The search for one's authenticity

The search for the authentic is an advocacy program meant to help Junior High School student to unearth their individual talents so that they can choose a course at Senior High school level in relation to their talents.

Through the program, students, parents, teachers and facilitators meet to learn the importance of one's talents for future success and how they can impact their community, society and most importantly, the world at large.


In Africa, and for that matter Africa, many people are coming out of higher and lower levels of education but the continent's challenge seems not to gain solutions from many of the graduates.

So the campaign seeks to marry talent to class room education, as against the current and existing situation where children are asked to do any course irrespective of their in-born talents.

Evidence available around the world has shown that the majority of world changers are not the 'well educated', formally, but this campaign believes that a well talented and educated person can achieve more than what the 'un-educated' has ever achieved.


The first edition of this campaign was organised in the year 2014 for 13 Junior High Schools with collaborative help from local authorities and few stakeholders.


The program was done in a church auditorium instead of a rented auditorium in order cut cost.

We also went back to the individual schools to thank them and have feedback from both the pupils and the teachers who attended the program to know the impact on them.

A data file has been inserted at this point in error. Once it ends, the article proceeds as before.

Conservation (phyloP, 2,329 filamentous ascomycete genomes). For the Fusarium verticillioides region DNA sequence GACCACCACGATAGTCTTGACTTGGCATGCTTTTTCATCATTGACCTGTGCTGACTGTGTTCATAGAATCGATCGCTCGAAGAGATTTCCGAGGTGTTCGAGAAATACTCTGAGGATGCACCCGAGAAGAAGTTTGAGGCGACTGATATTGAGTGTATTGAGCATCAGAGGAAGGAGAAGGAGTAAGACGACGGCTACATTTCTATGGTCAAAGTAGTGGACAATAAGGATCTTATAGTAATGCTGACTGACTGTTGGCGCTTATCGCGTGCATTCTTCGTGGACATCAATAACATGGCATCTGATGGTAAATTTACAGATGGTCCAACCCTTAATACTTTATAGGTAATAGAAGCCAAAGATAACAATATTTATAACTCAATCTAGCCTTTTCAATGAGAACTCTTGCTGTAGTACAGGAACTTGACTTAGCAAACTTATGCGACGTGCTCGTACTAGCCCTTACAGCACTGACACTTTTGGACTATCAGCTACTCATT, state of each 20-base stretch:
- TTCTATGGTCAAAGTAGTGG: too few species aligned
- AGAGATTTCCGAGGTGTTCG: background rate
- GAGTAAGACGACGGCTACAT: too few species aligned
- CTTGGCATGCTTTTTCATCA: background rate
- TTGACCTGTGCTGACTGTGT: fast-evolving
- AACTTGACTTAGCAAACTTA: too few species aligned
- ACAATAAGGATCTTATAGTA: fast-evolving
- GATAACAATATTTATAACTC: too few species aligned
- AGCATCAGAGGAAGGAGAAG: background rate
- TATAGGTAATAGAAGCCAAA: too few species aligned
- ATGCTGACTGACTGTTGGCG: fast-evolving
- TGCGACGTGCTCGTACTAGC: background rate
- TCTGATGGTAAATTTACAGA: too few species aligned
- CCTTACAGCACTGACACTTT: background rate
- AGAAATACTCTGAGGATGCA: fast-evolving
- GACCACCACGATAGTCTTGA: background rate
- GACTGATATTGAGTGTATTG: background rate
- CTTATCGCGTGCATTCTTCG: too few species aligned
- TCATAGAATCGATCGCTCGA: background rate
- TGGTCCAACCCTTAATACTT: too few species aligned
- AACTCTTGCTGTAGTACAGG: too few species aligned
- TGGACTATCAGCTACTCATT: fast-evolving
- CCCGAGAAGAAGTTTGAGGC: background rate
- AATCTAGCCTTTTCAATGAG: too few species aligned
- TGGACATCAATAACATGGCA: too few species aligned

Currently, pupils and parents are gradually getting a better understanding of the importance of one's talent in a formal education setting to the extent that schools are calling for the second edition of the program.

Again, interactions with head teachers have shown that the program is solving quite a degree of needs in the educational system of Ghana.


The biggest challenge has always been money to bring on board facilitators and also to rent auditoriums big enough to host all pupils and teachers from the 13 schools. During the maiden edition, the activist used his meager personal resources.


It is realized that, this program must be extended to other places to help pupils get this rich knowledge before they choose their course for the Senior High Schools.

Secondly, it was difficult to get the parents coming in as great numbers as their wards because of the economic activities of the parents, which is mostly farming.

The next section will be done in the evening at a time when the parent are back from the farms and other economic activities or better still during the weekends.